I first ran into this while playing video games with people online; forging deep friendships with those I'd never even met. Since then, I've also experienced this same situation via Instant Messaging and Twitter. If you haven't experienced it, it is a truly mesmerizing phenomenon. One I'd think could make an amazing research topic, but I digress.

Anyhoo...back to Mr. Ferriss. The real hook to his sage wisdom (if we can even call it that), is his uncanny knack of sounding a lot like Tyler Durden. And I do mean a LOT like him and I mention this as a compliment. Tyler certainly had charisma and was able to sway people to follow his lead. Pay no mind to the fact that Tyler Durden doesn't actually exist outside of the silver screen. My impression of what he was getting at in Fight Club: once you've beaten your fear, you're free to live your life. Ferriss eludes to the same concepts and it makes me wonder two things.
  1. What in my life is really so important as to be unrecoverable in the event of catastrophe...or worse, failure?
  2. Am I just as messed up as those poor saps blindly following a crazy-man in Fight Club?
In answer to the latter, I sincerely hope not. :P But to the former, the only things that really fall into that category are my wife and my fatherhood. The rest is just gravy. In the end I do feel that the whole exercise I think is healthy.

Imagine the worst possible outcome if you try something completely over-the-top and you fail.

Once you've faced that possibility and rationalized a way out of that dark place, it's really not that dark at all. Excellent and thought-provoking in all the right ways.

Monday, March 17, 2008

In "reverse"...

I will openly admit to being fairly new to the blogosphere and it's accompanying tools. I haven't done much other than commenting to various blogs and a savage amount of blog-reading. I use Google Reader as my aggregator for RSS-based content so I can have a consistent user experience whether I'm on my Mac at work or my Windows system at home. Again, being a blog-newb I'm not privy to all the small nuances of the different tools available.

I just happened to stumble across an interesting user experience juggle for lack of a better term, while perusing some feeds. Normally, when a user taps the space bar while viewing a web page, the browser will scroll down a portion of the page, while holding down the shift key along with the space bar will move the page in reverse. Not so in the Google Reader product. When hitting the key combination shift + space bar, the reader hops back up to the top of each blog/news entry in the page. Neat!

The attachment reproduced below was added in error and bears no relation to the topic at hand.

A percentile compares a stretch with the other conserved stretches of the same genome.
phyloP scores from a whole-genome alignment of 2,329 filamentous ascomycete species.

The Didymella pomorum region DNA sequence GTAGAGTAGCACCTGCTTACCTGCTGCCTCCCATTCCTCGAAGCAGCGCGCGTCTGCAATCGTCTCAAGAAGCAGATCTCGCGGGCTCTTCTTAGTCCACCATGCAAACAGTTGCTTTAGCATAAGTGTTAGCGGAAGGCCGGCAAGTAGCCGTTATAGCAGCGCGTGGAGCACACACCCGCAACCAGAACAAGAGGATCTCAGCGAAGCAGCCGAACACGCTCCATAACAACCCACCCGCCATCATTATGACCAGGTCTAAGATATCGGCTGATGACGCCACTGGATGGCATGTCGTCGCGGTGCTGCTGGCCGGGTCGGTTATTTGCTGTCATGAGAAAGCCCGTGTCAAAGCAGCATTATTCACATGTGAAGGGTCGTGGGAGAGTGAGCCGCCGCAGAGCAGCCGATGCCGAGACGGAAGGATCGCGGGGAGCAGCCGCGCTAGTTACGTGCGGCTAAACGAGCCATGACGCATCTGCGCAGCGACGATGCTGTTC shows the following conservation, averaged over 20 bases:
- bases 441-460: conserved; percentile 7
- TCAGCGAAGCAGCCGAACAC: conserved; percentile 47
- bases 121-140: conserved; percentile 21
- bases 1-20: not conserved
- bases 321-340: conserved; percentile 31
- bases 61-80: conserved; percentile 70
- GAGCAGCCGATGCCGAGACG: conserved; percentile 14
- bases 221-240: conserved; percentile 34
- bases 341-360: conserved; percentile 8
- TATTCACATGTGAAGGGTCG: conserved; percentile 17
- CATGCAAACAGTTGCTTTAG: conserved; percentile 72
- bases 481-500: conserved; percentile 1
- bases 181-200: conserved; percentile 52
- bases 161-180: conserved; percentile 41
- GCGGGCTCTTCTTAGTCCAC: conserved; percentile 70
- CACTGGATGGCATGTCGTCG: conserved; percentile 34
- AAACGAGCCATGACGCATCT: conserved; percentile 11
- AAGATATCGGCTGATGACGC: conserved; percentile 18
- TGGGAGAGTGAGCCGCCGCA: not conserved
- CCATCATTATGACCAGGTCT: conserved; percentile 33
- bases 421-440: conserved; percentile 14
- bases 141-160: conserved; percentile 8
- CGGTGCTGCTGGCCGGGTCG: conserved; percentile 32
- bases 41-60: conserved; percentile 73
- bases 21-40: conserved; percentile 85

This isn't some kind of ground-breaking change and I'd assume that there are plenty of UI experts who would staunchly oppose this change due to breaking user expected patterns of behavior. But I applaud the Google team for their focus on the user experience. It doesn't hurt me at all that I might need to scroll back down to a particular section of a post if I happen to be keyboard navigating the page. How much more valuable is it for me (and perhaps time-saving), for the Google Reader to hop back to the top each entry? I thought this a great example of putting the user, and their current task, first in the experience - kudos to the Google Reader team.

The Palm OS tends to really get this right, at least in my mind. Rather than having to save my progress, a Palm device automatically does so because I'm moving to a new task. Just got me thinking about how we, as developers, could sincerely focus on the user experience and the particular task they might be involved with at different points within an application...

Tuesday, March 11, 2008

I need to find my digital voice.

So after posting to a solid handful of blogs I've realized I need to make a more significant effort to build my social net. Of course, my life isn't exactly some kind of enormous void - I work in state government and it functions excruciatingly slow for my tastes, but I am gainfully employed, happily married, and I have a career in a field I really enjoy. Everyone should be so lucky. ;)

I've had an awesome time at the South By Southwest festival here in Austin, TX. Even though I wasn't able to find time to meet up with the parental units (Dallas to Austin is still a 3-hour drive - kind of rough for them), was just an awesome freaking time. Met several new people, not only in-person, but had some great discussions with other attendees via the Meebo chat rooms. There's something awe-inspiring about live conversation with others who are sitting in the same room about the presentation - all concurrently. This type of dynamic interaction is great and I really hope that the presenters/panelists are able to plug into that kind of feedback on-demand next year. Hell, sooner than that if possible... We shouldn't have to wait a year - there are some other great conferences coming up!

I also started throwing myself headlong into Twitter and I think it's got phenomenal potential. Messages are short and sweet and it's awesome to be able to follow someone via mobile phone updates. Chris and I had options for nightlife in a town neither of us had been to in years. I'm in love with the ability to seamlessly move from my computer (even though it's wireless), to my mobile phone (which I always have with me). Now I just need to delve a bit deeper and make sure that I'm using it's features and functions.

...and I need to get my ass in gear and re-skin this blog if I'm going to finally break down and use it. :P